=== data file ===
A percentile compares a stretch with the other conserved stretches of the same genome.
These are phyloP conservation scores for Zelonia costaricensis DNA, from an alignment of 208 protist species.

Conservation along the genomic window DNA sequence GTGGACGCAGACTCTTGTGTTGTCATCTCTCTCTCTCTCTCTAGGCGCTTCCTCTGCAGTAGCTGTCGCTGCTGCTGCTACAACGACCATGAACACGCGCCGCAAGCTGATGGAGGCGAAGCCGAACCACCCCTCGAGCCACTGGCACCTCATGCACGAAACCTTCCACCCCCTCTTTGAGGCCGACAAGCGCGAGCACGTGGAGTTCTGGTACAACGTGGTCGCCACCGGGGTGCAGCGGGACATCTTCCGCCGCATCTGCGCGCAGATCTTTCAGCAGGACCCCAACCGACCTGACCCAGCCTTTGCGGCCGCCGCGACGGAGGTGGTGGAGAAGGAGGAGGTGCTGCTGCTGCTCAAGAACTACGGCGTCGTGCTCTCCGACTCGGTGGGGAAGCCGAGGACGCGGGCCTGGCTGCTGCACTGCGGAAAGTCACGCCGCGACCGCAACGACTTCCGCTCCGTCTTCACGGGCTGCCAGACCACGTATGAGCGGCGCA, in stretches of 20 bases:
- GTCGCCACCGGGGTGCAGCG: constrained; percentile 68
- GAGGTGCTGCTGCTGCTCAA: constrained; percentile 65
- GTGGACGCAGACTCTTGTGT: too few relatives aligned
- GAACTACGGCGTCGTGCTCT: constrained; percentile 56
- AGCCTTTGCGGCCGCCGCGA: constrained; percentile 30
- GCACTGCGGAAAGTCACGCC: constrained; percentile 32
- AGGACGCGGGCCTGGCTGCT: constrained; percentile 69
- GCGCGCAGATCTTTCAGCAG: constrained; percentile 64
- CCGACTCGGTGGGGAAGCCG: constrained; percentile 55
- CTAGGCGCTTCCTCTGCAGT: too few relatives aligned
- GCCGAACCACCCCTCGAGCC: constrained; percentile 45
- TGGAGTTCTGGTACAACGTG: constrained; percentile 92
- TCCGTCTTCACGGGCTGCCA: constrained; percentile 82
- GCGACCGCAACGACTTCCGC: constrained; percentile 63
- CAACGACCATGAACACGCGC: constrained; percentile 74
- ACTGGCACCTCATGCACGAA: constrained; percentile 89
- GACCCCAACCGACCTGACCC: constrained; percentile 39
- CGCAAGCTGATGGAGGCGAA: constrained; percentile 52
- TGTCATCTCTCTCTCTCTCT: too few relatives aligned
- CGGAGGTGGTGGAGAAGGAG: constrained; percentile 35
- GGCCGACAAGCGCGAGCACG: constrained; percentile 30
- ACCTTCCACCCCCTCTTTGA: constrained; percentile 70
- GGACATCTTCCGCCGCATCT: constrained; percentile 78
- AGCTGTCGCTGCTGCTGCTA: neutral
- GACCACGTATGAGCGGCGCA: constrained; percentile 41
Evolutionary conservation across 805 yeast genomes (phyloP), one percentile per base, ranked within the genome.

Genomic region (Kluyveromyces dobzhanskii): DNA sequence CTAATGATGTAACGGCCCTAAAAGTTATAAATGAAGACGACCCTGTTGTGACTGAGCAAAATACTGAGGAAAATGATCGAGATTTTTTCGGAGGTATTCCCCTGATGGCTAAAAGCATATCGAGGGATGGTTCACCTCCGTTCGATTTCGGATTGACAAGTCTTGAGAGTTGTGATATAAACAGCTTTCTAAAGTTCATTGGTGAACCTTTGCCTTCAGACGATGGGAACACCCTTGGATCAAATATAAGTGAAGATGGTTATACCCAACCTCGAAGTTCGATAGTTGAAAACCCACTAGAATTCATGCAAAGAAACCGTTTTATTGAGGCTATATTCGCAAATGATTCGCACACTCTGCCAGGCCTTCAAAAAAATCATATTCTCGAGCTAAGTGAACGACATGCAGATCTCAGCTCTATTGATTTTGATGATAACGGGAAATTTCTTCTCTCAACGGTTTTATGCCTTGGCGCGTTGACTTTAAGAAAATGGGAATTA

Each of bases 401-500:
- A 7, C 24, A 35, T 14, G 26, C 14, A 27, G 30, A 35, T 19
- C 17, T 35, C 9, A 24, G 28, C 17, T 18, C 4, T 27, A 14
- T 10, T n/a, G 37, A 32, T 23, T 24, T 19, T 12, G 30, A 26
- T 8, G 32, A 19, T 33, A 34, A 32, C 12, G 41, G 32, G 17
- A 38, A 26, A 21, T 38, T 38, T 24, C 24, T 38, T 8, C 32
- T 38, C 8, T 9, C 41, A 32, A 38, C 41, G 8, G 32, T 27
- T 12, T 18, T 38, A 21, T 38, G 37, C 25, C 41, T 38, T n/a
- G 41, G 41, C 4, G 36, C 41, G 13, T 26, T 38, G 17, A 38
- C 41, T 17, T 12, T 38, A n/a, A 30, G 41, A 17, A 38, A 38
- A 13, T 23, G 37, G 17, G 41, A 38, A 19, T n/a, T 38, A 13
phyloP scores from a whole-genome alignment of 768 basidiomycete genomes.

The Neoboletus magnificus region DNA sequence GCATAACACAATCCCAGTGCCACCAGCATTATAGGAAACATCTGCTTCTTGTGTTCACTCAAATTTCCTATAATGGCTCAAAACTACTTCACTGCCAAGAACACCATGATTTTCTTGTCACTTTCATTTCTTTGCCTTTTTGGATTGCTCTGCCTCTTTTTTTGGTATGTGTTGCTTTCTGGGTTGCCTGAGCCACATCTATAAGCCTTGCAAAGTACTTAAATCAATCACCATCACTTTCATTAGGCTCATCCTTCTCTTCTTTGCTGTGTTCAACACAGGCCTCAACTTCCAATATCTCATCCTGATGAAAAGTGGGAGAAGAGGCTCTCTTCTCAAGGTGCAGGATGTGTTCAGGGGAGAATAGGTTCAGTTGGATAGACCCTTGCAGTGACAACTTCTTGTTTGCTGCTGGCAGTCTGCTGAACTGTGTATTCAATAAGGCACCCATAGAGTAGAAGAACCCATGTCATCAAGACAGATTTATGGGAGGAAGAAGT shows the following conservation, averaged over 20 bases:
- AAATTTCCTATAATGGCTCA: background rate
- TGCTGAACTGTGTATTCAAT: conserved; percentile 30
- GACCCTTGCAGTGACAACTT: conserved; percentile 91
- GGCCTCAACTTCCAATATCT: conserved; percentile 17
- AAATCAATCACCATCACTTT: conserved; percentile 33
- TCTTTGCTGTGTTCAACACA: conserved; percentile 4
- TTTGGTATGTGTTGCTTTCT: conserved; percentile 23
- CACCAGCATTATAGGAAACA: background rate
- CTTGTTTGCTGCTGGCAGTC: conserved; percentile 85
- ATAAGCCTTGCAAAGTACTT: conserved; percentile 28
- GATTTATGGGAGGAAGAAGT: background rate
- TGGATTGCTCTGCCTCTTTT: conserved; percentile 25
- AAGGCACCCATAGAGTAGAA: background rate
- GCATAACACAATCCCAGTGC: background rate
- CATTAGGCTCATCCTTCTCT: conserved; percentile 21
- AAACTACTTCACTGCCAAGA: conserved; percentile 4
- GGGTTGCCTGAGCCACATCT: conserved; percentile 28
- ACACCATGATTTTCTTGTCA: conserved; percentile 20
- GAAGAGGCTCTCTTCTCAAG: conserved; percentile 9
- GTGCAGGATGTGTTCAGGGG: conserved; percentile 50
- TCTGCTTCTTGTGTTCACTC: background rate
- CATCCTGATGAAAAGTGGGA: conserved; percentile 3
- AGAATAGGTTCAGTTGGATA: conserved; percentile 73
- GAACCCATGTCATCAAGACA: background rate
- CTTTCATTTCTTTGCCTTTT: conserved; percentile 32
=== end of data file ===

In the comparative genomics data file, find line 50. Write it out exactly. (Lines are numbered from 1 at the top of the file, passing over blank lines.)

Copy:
- TTTGGTATGTGTTGCTTTCT: conserved; percentile 23